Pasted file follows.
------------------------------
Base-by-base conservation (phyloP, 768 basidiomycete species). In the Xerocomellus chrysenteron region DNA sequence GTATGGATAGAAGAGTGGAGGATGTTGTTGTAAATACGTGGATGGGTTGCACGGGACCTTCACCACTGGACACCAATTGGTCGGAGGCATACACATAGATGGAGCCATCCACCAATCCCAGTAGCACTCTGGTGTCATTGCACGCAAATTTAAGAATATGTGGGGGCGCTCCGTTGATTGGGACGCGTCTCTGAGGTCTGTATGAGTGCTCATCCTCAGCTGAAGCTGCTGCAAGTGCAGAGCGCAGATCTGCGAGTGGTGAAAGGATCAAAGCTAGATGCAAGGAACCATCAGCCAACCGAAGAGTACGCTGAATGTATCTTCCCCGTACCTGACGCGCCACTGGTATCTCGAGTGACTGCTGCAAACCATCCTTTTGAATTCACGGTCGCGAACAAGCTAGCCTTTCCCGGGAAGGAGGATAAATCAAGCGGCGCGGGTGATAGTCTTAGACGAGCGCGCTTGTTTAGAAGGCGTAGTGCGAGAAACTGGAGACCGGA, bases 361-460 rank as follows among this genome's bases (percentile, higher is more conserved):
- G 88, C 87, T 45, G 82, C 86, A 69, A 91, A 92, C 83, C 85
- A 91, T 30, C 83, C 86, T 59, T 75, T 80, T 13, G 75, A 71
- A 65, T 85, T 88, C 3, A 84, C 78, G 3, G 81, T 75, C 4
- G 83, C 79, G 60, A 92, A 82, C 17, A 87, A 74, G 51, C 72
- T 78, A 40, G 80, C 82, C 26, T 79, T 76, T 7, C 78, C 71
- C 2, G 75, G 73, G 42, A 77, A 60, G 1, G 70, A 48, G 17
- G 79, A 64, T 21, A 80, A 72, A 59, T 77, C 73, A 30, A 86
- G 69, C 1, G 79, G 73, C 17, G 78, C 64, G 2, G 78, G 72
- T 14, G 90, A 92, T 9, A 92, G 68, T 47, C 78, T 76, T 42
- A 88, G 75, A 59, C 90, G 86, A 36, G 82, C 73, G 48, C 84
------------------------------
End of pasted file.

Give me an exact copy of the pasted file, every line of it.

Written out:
Base-by-base conservation (phyloP, 768 basidiomycete species). In the Xerocomellus chrysenteron region DNA sequence GTATGGATAGAAGAGTGGAGGATGTTGTTGTAAATACGTGGATGGGTTGCACGGGACCTTCACCACTGGACACCAATTGGTCGGAGGCATACACATAGATGGAGCCATCCACCAATCCCAGTAGCACTCTGGTGTCATTGCACGCAAATTTAAGAATATGTGGGGGCGCTCCGTTGATTGGGACGCGTCTCTGAGGTCTGTATGAGTGCTCATCCTCAGCTGAAGCTGCTGCAAGTGCAGAGCGCAGATCTGCGAGTGGTGAAAGGATCAAAGCTAGATGCAAGGAACCATCAGCCAACCGAAGAGTACGCTGAATGTATCTTCCCCGTACCTGACGCGCCACTGGTATCTCGAGTGACTGCTGCAAACCATCCTTTTGAATTCACGGTCGCGAACAAGCTAGCCTTTCCCGGGAAGGAGGATAAATCAAGCGGCGCGGGTGATAGTCTTAGACGAGCGCGCTTGTTTAGAAGGCGTAGTGCGAGAAACTGGAGACCGGA, bases 361-460 rank as follows among this genome's bases (percentile, higher is more conserved):
- G 88, C 87, T 45, G 82, C 86, A 69, A 91, A 92, C 83, C 85
- A 91, T 30, C 83, C 86, T 59, T 75, T 80, T 13, G 75, A 71
- A 65, T 85, T 88, C 3, A 84, C 78, G 3, G 81, T 75, C 4
- G 83, C 79, G 60, A 92, A 82, C 17, A 87, A 74, G 51, C 72
- T 78, A 40, G 80, C 82, C 26, T 79, T 76, T 7, C 78, C 71
- C 2, G 75, G 73, G 42, A 77, A 60, G 1, G 70, A 48, G 17
- G 79, A 64, T 21, A 80, A 72, A 59, T 77, C 73, A 30, A 86
- G 69, C 1, G 79, G 73, C 17, G 78, C 64, G 2, G 78, G 72
- T 14, G 90, A 92, T 9, A 92, G 68, T 47, C 78, T 76, T 42
- A 88, G 75, A 59, C 90, G 86, A 36, G 82, C 73, G 48, C 84